A house through time is a BBC 2 series which tells the story of an English city through the history of one of its houses. Two previous series, which I very much enjoyed have focused on the northern cities of Newcastle and Liverpool. As I belong to a history walking group and have written on my blog about our walks through Bristol I was excited to discover that the new series which starts this week is set in my home city. I think we all enjoy looking through the keyhole of an old house and imagining what might have happened inside. If you live in an old house as we do, it is fun to try and find out as much as you can about the lives of the people who lived there before you.
In an interview the presenter David Olusogu explained how the house 10 Guinea Street pictured above was chosen. David who is a British Nigerian historian who lives in Bristol knew that he wanted to discuss Bristol’s links to slavery which meant he needed to find an early 18th century house. Each series consists of four hour long episodes so the house also had to have other interesting stories which reflect the changing fortunes of Bristol. It must have changed hands several times. Most importantly the current owners had to be willing to let a T.V. crew into their home for several weeks.
Guinea Street which is in Redcliffe close to Bristol harbourside is part of an area which has seen several changes of fortune and narrowly escaped the 2 nd world war blitz. The houses chosen for the series set in Newcastle and Liverpool were more modern which meant that it was fairly easy to discover the lives of previous occupants using census records and birth marriage and death registrations. This house dates back to 1718 so he had to use documents such as old maps and land tax registers. The name Guinea Street comes from Guinea in West Africa. The Golden Guinea further along the street is a very friendly real ale pub. Now the area is thriving the old general hospital further along the road is being turned into upmarket flats. The whole harbourside area is a very fashionable and expensive area to live.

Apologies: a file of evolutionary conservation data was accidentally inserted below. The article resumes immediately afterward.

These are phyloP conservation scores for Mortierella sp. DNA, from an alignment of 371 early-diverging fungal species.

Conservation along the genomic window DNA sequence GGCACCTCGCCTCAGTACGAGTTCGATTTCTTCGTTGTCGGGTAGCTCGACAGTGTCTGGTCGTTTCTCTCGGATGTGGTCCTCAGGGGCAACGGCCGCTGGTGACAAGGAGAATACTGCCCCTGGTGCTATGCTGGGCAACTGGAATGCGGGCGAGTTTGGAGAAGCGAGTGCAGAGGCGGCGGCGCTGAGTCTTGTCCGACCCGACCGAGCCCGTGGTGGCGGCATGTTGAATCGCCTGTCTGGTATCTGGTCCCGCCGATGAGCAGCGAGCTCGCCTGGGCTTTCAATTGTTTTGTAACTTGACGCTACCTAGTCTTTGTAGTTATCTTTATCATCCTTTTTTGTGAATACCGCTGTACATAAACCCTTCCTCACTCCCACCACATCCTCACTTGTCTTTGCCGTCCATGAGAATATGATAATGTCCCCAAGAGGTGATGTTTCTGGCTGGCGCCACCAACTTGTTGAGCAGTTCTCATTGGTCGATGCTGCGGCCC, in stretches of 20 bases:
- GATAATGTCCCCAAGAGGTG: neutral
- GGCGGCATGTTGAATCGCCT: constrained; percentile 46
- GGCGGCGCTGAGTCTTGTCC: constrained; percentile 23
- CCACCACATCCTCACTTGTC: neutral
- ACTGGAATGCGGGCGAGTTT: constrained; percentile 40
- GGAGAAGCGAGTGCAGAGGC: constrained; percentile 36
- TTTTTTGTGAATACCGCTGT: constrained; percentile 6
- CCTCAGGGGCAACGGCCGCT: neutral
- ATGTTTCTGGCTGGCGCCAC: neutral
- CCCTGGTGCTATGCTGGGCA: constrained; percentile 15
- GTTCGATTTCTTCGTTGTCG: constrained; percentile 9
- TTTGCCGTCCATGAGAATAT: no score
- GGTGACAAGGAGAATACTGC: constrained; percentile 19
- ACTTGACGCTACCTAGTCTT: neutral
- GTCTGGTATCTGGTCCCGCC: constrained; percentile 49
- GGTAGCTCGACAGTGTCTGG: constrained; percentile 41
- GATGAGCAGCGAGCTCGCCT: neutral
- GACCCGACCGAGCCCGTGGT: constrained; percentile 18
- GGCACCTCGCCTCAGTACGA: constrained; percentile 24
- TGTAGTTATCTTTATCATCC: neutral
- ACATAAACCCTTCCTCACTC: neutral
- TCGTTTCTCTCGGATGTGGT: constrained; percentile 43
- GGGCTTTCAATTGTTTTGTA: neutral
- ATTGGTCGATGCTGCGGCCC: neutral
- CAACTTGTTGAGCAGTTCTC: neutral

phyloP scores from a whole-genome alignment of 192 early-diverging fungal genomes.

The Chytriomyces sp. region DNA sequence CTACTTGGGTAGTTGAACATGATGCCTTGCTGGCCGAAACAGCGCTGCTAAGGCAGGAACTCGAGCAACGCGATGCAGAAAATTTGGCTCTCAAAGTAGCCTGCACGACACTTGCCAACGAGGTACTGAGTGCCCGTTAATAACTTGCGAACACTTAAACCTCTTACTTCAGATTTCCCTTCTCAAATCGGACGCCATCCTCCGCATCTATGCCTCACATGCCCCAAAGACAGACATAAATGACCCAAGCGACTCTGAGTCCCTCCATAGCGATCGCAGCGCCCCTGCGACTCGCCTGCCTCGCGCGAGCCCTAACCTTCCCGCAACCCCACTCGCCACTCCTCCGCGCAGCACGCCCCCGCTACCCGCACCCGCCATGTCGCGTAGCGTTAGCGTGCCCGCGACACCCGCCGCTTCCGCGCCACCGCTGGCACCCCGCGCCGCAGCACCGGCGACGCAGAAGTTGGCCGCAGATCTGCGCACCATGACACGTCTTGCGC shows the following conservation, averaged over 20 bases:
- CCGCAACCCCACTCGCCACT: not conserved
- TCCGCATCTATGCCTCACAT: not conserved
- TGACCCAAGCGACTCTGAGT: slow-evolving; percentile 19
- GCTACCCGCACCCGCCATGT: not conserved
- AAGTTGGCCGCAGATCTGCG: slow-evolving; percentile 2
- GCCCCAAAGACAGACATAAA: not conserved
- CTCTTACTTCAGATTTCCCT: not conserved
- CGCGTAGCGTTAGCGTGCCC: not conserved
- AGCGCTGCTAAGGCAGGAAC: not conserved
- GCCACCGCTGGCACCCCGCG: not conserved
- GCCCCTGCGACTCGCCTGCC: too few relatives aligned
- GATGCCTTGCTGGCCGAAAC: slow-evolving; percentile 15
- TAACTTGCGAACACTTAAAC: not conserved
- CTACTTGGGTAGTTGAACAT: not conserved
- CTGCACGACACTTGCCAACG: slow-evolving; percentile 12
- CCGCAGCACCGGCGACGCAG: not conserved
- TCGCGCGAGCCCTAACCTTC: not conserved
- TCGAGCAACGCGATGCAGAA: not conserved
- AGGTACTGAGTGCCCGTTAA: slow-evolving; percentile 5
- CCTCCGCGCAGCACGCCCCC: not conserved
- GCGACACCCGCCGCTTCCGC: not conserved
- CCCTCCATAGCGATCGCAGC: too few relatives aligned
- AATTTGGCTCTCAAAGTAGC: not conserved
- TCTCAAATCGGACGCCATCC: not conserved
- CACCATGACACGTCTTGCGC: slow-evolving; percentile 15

I know from my own research that an early owner of the house captain Edmund Saunders was involved in at least twenty slaving voyages and I have written a little bit about the Bristol Slave trade before. The Bristol slave trade.
In fact he lived at number 11 and he let number 10 to another slave ship captain Joseph Smith. I think most Bristolians find this a very problematic heritage. It is true that much of Bristol’s wealth came from the profits of the triangular slave trade. The same traders whose boats carried slaves to America and the West Indies in terrible conditions also built alms houses for the poor and built a beautiful theatre for the city. Many Bristolians made their fortunes from making copper and brass goods for trade to Africa or from refining the sugar that was brought back from the West Indies.
Captain Saunders was himself an elder of the beautiful St. Mary Redcliffe church which is close by and I know there was a sugar house in Guinea Street. The house has also revealed other secrets: The story of Martha Redcliffe a foundling baby left on the doorstep of number 10 and Thomas a black servant who managed to run away.
I am also hoping to learn more about the history of Bristol particularly about the part Bristolians played in the abolition of slavery. In the first programme I learnt that John Wesley, the founder of Methodism and an ardent abolitionist actually built one of his first chapels in Guinea Street and preached there himself. Unsurprisingly none of the residents of number 10 were listed in the membership records. That chapel has disappeared but you can visit his first chapel, the New Room in Broadmead which has a small museum.
I have just heard that the present owners have placed the house for sale on Rightmove with a guide price of £800,000 and the BBC have commissioned a fourth series of a house through time to be set in Leeds.